Our aim.....

Welcome all Ladies to the Biking Belles - Chichester and District Ladies Cycling Club (TM). Formed on August 21, 2010.

Biking Belles: developing the wellbeing, fitness and confidence in ourselves. For women by women.

We meet every weekend and the rides vary in degrees of difficulty and details of the rides are posted well in advance here on the Blog. We always stop halfway for that important cuppa and a slice of cake!

To enjoy our rides you should be fit enough to cycle at least 20 miles. For the timebeing we are referring all Novice / Starter rides to the CDC website. The dates of their rides are noted on this Blog, on the Starter page.

It's been a very exciting first couple of years and we have fulfilled our original aim to introduce more ladies to cycling, improve our fitness and to make new friends.....and to work towards and achieve those once impossible goals.

The BBs have grown and has become an exciting Club to be involved with, in 2012 we formed the Charity Belles fundraising section, raising over £2,000 during our first year. We are proud to have as our patron the Countess of March and Kinrara.

Social Belles meet once a month for a pub supper. An ideal opportunity for anyone interested in joining the BBs to come along and meet us all. It's also a chance for existing BBs to discuss future ideas and plans.

We welcome new members and I hope you enjoy being part of the BB's and that we form a long and happy cycling friendship!

Why not visit our Forum, just register at: www.bikingbelles.co.uk/forum

Happy and safe cycling!

Val Harper
Mobile: 07824 605317


You can now follow us on Twitter: http://twitter.com/bikingbelleschichester

Group Riding

Group Riding......by Pod
There are four essential factors for safe and efficient group riding – consistent pace, a smooth pedalling rhythm, straight line riding and communication. When riding as a group, riders will undertake different roles within the pack, such as, following, leading and riding side by side. To ensure safety when riding as a group, there are a number of techniques you need to apply.
1.       Maintain a steady pace, feathering (covering and gently pulling) the brakes when necessary – do not snatch or brake suddenly
2.       Look ahead for obstacles, obstructions and hazards – warn others behind in the group.
3.       Signal when slowing down, stopping or changing direction.

1.       Keep between a bike’s length to 15cm away from the rider in front. Move closer as confidence and ability improves.
2.       Never over lap the wheel of the rider in front.
3.       Watch over the shoulder of the rider in front in anticipation for changes in speed, direction or hazards never just focus or the rider’s wheel in front.

Riding next to another rider
1.       Always keep the bike upright and maintain a straight line of travel.
2.       Start riding one metre apart getting closer as your confidence improves.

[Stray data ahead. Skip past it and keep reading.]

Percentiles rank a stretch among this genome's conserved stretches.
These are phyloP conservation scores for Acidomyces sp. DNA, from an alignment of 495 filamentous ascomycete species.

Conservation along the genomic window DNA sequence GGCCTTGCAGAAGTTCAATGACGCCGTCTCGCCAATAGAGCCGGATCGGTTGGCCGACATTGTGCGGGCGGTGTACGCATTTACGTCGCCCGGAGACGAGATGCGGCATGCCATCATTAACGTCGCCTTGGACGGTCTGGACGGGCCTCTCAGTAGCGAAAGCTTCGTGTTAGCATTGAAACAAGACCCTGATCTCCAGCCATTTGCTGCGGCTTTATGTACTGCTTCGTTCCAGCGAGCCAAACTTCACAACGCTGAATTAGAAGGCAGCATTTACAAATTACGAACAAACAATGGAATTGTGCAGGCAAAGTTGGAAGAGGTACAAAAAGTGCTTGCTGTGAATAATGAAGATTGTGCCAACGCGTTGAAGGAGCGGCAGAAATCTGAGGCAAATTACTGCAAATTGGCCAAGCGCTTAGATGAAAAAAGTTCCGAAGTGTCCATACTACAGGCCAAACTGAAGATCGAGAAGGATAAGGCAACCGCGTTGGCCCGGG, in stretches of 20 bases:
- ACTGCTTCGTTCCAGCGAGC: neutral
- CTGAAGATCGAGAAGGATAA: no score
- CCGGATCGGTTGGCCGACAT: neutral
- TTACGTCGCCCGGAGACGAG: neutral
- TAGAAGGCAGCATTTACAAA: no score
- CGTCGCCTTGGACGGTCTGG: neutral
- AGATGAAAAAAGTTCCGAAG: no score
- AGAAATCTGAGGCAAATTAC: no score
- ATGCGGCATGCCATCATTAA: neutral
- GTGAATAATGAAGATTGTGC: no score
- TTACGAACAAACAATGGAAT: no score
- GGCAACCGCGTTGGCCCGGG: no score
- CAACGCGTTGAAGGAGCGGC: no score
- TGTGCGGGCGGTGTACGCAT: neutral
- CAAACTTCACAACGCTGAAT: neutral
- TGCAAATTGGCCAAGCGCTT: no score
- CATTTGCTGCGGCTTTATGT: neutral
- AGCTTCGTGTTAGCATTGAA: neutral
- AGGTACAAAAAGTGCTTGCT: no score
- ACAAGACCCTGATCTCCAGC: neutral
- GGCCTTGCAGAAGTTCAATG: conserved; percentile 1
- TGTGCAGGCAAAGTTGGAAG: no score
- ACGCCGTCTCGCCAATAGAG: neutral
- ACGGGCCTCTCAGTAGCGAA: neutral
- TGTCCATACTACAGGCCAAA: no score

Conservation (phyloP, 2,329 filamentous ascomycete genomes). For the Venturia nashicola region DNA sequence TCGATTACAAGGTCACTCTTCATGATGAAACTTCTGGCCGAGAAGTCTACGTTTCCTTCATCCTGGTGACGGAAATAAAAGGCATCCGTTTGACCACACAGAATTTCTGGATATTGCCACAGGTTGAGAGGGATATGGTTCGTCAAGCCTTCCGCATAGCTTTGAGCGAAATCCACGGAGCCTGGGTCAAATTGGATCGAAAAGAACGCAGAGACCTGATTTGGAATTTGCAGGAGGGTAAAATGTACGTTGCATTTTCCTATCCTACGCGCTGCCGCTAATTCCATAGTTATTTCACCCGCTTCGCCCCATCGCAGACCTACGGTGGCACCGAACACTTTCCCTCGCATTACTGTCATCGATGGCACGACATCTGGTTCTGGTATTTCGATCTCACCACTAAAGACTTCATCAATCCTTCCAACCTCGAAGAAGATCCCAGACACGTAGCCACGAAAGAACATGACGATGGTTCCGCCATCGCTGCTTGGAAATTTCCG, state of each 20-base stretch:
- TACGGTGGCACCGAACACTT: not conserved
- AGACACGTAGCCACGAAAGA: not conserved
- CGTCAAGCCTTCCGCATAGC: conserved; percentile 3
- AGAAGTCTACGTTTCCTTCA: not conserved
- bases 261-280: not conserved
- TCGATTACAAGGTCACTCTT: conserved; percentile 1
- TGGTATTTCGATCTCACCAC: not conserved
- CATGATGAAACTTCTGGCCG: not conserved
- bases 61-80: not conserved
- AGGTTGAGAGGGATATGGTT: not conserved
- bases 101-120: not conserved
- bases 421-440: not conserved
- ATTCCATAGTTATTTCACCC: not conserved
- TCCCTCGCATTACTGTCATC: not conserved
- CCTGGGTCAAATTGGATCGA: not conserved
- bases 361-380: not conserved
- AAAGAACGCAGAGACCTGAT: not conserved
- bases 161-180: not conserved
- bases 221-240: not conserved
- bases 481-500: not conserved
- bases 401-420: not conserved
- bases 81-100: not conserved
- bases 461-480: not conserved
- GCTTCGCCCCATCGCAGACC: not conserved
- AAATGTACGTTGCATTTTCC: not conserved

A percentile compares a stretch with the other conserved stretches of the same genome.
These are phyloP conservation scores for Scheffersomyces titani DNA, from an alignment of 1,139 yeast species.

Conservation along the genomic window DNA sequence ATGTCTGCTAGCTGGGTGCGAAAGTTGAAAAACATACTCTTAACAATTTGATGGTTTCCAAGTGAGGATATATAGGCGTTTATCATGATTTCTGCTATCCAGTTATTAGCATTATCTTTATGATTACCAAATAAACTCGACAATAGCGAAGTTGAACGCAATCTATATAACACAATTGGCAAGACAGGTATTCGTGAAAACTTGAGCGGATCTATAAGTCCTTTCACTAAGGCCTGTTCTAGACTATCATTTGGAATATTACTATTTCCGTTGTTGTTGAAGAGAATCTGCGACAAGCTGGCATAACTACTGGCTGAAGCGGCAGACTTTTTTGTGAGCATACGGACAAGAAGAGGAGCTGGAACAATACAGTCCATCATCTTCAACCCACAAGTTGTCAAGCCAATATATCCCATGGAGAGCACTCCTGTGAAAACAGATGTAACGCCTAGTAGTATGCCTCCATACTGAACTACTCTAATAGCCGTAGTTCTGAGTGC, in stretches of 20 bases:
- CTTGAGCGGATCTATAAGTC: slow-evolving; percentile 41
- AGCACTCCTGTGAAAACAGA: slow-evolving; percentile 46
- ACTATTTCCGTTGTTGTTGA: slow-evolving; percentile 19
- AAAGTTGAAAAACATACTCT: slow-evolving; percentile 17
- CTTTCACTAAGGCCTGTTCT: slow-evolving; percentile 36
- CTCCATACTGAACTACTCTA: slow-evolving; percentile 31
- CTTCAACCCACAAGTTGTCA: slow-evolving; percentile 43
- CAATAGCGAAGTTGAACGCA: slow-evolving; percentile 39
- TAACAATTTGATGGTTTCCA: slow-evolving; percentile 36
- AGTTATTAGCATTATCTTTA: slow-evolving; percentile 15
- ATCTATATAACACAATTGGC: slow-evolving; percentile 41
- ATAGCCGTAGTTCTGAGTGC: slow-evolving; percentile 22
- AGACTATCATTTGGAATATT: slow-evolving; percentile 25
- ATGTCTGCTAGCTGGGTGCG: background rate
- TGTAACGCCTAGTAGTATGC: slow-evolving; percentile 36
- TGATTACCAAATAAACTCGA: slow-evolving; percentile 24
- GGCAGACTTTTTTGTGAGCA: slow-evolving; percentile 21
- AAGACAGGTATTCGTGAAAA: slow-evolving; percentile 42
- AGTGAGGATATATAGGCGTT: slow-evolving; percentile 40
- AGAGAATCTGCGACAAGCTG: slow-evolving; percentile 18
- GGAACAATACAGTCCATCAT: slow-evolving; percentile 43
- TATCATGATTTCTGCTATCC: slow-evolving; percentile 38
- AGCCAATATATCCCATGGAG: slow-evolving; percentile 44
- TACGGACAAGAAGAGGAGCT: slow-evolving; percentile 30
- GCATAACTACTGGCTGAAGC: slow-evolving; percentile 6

3.       Avoid edging ahead of the rider next to you.

Pace setting / judgement
1.       Maintain the same pace as other riders, especially if the leaders change position. If required, increase speed gradually or to lower the pace, feather the brakes.

1.       Use hand signals and verbal communication with other riders within the group.
2.       Ensure the group understands any signals to be used.
3.       It’s good etiquette to warn riders behind you of potential hazards or obstacles.
-pointing out potholes.
-signalling behind your back to warn the following rider of a change of direction, for example,    manoeuvring around a parked car. Just simply pointing in the direction change behind your back for the following rider to see.
-mechanical problems, punctures for example, the rider would announce the problem and extend their arm in the air.

General tips
1.       Changes in direction should be smooth.
2.       Always be observant. If changing direction, check for other riders around you.
3.       Try to relax while riding the bike. Keep your hand positions on the extremities of the handle bars, on the hoods/shifters on a road bike and on the outer hand grips on a straight bar.
4.       Have a slight bend at the elbow pointing away from you giving that little extra bit of space.
5.       Keep your head up.
6.       Never be afraid to call forward if the pace becomes difficult or gaps form, to maintain the formation.
7.       It’s better to maintain a close formation since riding as a group also adds shelter from the elements – head winds for example.
8.       Keeping a group together will help to prevent drivers cutting into fragmented packs of riders.
9.       It always goes down well with motorists who may have to be patient while waiting for an opportunity to pass for the riders at the tail of the group to acknowledge them. A waved thanks is normally all that’s required.

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